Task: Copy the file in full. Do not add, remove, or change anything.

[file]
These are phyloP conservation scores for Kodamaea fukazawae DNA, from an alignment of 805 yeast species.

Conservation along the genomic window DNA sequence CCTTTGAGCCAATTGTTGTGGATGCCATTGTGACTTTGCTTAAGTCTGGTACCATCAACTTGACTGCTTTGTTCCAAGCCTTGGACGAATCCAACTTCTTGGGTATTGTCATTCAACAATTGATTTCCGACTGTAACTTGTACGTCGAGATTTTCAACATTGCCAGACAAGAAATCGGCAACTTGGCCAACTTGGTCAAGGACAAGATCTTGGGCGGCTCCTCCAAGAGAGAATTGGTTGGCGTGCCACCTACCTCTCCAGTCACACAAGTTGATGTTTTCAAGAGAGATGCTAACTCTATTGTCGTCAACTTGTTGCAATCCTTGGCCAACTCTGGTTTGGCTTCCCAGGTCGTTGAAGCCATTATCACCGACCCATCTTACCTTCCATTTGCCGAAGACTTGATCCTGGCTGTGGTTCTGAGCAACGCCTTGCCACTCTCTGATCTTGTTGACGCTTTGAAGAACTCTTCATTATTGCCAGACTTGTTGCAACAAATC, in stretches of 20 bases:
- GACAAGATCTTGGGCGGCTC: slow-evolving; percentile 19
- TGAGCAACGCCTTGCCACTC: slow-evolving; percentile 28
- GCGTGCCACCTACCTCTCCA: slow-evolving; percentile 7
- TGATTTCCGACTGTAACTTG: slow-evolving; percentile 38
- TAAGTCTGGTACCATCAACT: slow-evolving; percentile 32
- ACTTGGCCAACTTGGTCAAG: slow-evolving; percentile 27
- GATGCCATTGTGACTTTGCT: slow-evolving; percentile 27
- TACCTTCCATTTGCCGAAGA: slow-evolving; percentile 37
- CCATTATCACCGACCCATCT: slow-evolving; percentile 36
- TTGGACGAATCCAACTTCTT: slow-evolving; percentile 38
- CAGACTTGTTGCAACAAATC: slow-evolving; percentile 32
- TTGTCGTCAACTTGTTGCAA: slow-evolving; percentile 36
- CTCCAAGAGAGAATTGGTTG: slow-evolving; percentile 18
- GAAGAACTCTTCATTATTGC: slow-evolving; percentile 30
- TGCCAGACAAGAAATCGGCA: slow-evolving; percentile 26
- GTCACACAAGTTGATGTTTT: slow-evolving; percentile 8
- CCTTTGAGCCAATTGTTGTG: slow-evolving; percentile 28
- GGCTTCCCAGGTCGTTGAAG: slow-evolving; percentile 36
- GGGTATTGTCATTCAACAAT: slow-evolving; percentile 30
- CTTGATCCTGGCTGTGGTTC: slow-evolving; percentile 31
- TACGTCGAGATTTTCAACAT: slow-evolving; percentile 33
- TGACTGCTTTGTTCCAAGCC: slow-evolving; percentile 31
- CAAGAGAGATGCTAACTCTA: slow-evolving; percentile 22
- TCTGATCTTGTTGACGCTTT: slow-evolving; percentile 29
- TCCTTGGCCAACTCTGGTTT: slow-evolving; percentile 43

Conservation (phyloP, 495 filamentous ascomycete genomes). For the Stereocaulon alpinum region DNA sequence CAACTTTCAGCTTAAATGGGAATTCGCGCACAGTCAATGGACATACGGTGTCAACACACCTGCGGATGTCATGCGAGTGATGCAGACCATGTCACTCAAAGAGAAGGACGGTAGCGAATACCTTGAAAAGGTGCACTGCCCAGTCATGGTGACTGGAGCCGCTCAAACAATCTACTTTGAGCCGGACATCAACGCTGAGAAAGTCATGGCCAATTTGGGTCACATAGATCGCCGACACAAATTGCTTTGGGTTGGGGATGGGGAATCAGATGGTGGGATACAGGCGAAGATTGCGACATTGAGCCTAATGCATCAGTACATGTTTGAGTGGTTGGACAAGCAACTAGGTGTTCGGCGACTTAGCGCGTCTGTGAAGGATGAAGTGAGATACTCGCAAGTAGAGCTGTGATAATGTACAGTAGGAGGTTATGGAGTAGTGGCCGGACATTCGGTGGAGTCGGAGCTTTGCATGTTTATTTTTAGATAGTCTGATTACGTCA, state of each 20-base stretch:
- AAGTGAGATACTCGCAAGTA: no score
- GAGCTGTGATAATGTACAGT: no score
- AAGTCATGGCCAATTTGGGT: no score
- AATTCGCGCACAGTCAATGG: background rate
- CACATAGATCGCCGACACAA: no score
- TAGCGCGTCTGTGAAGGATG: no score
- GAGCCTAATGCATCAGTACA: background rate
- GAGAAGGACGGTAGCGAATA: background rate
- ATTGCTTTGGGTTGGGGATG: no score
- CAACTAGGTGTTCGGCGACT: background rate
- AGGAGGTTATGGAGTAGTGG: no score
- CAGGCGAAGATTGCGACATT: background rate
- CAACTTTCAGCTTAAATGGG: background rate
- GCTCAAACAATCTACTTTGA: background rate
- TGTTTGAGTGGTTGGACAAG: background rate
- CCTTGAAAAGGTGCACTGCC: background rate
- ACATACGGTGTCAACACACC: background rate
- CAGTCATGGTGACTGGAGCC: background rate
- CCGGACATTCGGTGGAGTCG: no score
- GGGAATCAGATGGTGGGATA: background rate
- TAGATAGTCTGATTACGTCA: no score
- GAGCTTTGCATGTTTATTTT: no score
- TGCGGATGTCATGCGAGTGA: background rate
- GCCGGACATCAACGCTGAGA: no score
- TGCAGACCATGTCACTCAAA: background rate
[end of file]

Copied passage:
These are phyloP conservation scores for Kodamaea fukazawae DNA, from an alignment of 805 yeast species.

Conservation along the genomic window DNA sequence CCTTTGAGCCAATTGTTGTGGATGCCATTGTGACTTTGCTTAAGTCTGGTACCATCAACTTGACTGCTTTGTTCCAAGCCTTGGACGAATCCAACTTCTTGGGTATTGTCATTCAACAATTGATTTCCGACTGTAACTTGTACGTCGAGATTTTCAACATTGCCAGACAAGAAATCGGCAACTTGGCCAACTTGGTCAAGGACAAGATCTTGGGCGGCTCCTCCAAGAGAGAATTGGTTGGCGTGCCACCTACCTCTCCAGTCACACAAGTTGATGTTTTCAAGAGAGATGCTAACTCTATTGTCGTCAACTTGTTGCAATCCTTGGCCAACTCTGGTTTGGCTTCCCAGGTCGTTGAAGCCATTATCACCGACCCATCTTACCTTCCATTTGCCGAAGACTTGATCCTGGCTGTGGTTCTGAGCAACGCCTTGCCACTCTCTGATCTTGTTGACGCTTTGAAGAACTCTTCATTATTGCCAGACTTGTTGCAACAAATC, in stretches of 20 bases:
- GACAAGATCTTGGGCGGCTC: slow-evolving; percentile 19
- TGAGCAACGCCTTGCCACTC: slow-evolving; percentile 28
- GCGTGCCACCTACCTCTCCA: slow-evolving; percentile 7
- TGATTTCCGACTGTAACTTG: slow-evolving; percentile 38
- TAAGTCTGGTACCATCAACT: slow-evolving; percentile 32
- ACTTGGCCAACTTGGTCAAG: slow-evolving; percentile 27
- GATGCCATTGTGACTTTGCT: slow-evolving; percentile 27
- TACCTTCCATTTGCCGAAGA: slow-evolving; percentile 37
- CCATTATCACCGACCCATCT: slow-evolving; percentile 36
- TTGGACGAATCCAACTTCTT: slow-evolving; percentile 38
- CAGACTTGTTGCAACAAATC: slow-evolving; percentile 32
- TTGTCGTCAACTTGTTGCAA: slow-evolving; percentile 36
- CTCCAAGAGAGAATTGGTTG: slow-evolving; percentile 18
- GAAGAACTCTTCATTATTGC: slow-evolving; percentile 30
- TGCCAGACAAGAAATCGGCA: slow-evolving; percentile 26
- GTCACACAAGTTGATGTTTT: slow-evolving; percentile 8
- CCTTTGAGCCAATTGTTGTG: slow-evolving; percentile 28
- GGCTTCCCAGGTCGTTGAAG: slow-evolving; percentile 36
- GGGTATTGTCATTCAACAAT: slow-evolving; percentile 30
- CTTGATCCTGGCTGTGGTTC: slow-evolving; percentile 31
- TACGTCGAGATTTTCAACAT: slow-evolving; percentile 33
- TGACTGCTTTGTTCCAAGCC: slow-evolving; percentile 31
- CAAGAGAGATGCTAACTCTA: slow-evolving; percentile 22
- TCTGATCTTGTTGACGCTTT: slow-evolving; percentile 29
- TCCTTGGCCAACTCTGGTTT: slow-evolving; percentile 43

Conservation (phyloP, 495 filamentous ascomycete genomes). For the Stereocaulon alpinum region DNA sequence CAACTTTCAGCTTAAATGGGAATTCGCGCACAGTCAATGGACATACGGTGTCAACACACCTGCGGATGTCATGCGAGTGATGCAGACCATGTCACTCAAAGAGAAGGACGGTAGCGAATACCTTGAAAAGGTGCACTGCCCAGTCATGGTGACTGGAGCCGCTCAAACAATCTACTTTGAGCCGGACATCAACGCTGAGAAAGTCATGGCCAATTTGGGTCACATAGATCGCCGACACAAATTGCTTTGGGTTGGGGATGGGGAATCAGATGGTGGGATACAGGCGAAGATTGCGACATTGAGCCTAATGCATCAGTACATGTTTGAGTGGTTGGACAAGCAACTAGGTGTTCGGCGACTTAGCGCGTCTGTGAAGGATGAAGTGAGATACTCGCAAGTAGAGCTGTGATAATGTACAGTAGGAGGTTATGGAGTAGTGGCCGGACATTCGGTGGAGTCGGAGCTTTGCATGTTTATTTTTAGATAGTCTGATTACGTCA, state of each 20-base stretch:
- AAGTGAGATACTCGCAAGTA: no score
- GAGCTGTGATAATGTACAGT: no score
- AAGTCATGGCCAATTTGGGT: no score
- AATTCGCGCACAGTCAATGG: background rate
- CACATAGATCGCCGACACAA: no score
- TAGCGCGTCTGTGAAGGATG: no score
- GAGCCTAATGCATCAGTACA: background rate
- GAGAAGGACGGTAGCGAATA: background rate
- ATTGCTTTGGGTTGGGGATG: no score
- CAACTAGGTGTTCGGCGACT: background rate
- AGGAGGTTATGGAGTAGTGG: no score
- CAGGCGAAGATTGCGACATT: background rate
- CAACTTTCAGCTTAAATGGG: background rate
- GCTCAAACAATCTACTTTGA: background rate
- TGTTTGAGTGGTTGGACAAG: background rate
- CCTTGAAAAGGTGCACTGCC: background rate
- ACATACGGTGTCAACACACC: background rate
- CAGTCATGGTGACTGGAGCC: background rate
- CCGGACATTCGGTGGAGTCG: no score
- GGGAATCAGATGGTGGGATA: background rate
- TAGATAGTCTGATTACGTCA: no score
- GAGCTTTGCATGTTTATTTT: no score
- TGCGGATGTCATGCGAGTGA: background rate
- GCCGGACATCAACGCTGAGA: no score
- TGCAGACCATGTCACTCAAA: background rate